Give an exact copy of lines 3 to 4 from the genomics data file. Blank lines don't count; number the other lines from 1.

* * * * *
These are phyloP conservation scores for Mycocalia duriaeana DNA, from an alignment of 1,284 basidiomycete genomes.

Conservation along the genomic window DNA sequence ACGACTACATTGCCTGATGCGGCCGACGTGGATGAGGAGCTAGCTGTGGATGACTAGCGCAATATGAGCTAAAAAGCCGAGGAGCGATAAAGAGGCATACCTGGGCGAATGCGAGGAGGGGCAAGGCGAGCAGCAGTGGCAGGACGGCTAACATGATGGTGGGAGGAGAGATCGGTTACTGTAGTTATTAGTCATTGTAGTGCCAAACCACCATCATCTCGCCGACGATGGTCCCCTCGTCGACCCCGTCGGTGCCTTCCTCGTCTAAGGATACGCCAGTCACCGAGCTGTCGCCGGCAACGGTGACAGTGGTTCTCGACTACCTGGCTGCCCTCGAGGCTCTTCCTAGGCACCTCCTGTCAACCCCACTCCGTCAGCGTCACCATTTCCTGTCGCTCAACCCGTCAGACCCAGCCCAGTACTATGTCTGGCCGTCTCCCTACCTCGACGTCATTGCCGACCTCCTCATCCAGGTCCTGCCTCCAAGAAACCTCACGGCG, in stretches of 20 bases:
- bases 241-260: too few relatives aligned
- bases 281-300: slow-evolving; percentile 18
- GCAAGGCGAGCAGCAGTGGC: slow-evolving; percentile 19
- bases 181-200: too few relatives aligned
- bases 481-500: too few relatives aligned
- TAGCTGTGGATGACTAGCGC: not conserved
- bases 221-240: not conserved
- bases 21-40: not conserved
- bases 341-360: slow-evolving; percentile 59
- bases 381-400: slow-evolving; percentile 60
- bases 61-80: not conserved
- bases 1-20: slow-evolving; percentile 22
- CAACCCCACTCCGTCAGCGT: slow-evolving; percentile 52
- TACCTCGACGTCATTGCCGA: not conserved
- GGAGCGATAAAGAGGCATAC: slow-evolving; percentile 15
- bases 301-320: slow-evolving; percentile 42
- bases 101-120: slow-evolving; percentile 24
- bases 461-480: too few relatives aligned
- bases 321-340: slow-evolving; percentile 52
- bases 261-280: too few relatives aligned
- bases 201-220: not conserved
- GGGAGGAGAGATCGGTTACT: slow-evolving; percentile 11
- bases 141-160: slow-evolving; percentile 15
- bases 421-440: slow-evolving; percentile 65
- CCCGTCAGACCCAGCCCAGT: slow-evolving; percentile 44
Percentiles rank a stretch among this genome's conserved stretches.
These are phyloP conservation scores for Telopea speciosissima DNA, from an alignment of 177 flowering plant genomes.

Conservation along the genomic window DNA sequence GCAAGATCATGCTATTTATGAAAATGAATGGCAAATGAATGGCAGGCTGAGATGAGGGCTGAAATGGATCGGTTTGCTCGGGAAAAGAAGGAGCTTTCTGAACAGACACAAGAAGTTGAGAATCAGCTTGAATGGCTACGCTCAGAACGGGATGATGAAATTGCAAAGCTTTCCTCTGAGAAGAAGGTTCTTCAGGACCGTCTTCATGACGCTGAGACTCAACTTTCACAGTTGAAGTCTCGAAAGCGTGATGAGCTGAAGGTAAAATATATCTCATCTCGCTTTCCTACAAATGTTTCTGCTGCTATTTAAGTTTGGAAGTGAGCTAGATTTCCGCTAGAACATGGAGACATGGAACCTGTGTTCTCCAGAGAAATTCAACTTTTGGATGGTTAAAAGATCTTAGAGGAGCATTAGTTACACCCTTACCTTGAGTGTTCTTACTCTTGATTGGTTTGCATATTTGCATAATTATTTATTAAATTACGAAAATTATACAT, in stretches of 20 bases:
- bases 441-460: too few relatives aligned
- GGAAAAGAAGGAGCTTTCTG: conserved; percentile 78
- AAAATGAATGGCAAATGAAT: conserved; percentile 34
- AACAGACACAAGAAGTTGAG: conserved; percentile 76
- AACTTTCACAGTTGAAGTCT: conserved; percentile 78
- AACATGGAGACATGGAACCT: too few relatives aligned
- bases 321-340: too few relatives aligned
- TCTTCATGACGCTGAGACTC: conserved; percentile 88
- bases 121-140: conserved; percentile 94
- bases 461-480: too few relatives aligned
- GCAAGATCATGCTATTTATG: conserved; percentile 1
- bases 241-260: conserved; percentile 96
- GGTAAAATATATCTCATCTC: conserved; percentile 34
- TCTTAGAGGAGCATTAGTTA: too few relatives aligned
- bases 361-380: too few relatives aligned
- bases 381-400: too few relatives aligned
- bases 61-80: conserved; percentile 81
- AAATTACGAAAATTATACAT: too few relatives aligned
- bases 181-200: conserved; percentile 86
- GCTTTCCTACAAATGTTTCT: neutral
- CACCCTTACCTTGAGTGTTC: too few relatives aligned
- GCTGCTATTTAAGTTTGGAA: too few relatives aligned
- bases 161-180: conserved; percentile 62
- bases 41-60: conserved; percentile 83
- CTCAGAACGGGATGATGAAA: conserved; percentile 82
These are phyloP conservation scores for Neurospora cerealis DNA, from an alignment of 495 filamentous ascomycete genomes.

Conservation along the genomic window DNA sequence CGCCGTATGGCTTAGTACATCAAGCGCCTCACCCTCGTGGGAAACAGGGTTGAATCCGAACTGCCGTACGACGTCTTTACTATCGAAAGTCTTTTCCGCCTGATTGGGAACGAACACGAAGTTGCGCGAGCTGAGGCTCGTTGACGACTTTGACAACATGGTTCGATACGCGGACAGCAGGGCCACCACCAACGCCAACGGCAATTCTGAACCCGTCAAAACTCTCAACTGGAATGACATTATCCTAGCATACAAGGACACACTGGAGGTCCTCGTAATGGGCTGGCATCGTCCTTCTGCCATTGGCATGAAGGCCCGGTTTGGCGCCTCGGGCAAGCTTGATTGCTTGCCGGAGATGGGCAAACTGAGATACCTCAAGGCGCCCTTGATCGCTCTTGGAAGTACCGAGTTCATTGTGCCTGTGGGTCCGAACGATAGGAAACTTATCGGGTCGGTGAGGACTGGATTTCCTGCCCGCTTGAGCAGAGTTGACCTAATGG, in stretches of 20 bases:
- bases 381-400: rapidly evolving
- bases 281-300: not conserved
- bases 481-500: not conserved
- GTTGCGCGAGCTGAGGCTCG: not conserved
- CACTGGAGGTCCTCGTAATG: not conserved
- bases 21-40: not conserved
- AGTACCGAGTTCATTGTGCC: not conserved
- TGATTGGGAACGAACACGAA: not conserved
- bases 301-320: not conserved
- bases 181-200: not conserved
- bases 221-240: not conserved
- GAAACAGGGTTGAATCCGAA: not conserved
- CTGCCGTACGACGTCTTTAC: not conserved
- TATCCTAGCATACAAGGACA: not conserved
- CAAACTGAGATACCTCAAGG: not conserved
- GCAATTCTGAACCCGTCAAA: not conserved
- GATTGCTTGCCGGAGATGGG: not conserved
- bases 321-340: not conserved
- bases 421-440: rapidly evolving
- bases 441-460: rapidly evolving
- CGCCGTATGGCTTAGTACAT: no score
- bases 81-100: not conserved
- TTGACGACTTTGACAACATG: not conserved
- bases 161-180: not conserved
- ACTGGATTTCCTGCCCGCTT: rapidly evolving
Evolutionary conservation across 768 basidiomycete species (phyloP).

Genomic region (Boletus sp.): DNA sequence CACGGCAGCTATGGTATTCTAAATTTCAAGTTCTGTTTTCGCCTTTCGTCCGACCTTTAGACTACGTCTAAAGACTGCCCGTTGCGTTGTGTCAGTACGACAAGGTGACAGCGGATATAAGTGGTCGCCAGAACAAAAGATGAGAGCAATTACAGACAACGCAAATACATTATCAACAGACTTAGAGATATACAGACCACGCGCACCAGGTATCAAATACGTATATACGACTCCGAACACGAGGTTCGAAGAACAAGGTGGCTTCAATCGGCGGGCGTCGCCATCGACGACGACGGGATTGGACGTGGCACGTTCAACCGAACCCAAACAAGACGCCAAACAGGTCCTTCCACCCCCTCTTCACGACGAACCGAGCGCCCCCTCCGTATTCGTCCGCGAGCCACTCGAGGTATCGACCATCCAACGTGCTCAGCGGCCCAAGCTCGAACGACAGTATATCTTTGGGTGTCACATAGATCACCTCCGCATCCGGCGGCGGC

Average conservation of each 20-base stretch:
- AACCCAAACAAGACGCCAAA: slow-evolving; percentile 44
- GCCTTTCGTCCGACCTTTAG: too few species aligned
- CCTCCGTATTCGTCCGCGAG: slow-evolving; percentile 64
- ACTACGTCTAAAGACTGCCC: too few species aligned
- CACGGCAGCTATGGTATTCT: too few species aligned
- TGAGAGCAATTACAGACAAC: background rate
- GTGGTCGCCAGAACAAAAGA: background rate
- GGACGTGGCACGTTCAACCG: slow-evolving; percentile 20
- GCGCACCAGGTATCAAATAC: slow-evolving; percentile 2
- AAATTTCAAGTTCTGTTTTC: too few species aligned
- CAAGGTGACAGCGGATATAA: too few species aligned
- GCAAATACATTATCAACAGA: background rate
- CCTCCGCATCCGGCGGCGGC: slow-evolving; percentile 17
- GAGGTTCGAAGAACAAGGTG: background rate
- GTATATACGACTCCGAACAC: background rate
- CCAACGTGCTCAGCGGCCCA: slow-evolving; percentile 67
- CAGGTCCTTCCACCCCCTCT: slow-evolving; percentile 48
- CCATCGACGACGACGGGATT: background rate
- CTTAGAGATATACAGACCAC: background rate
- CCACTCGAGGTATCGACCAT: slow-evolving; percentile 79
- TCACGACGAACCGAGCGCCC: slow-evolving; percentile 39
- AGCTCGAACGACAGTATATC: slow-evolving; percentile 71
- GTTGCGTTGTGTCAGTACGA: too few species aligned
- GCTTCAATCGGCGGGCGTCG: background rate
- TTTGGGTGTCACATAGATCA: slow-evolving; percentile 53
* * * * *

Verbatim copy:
- bases 241-260: too few relatives aligned
- bases 281-300: slow-evolving; percentile 18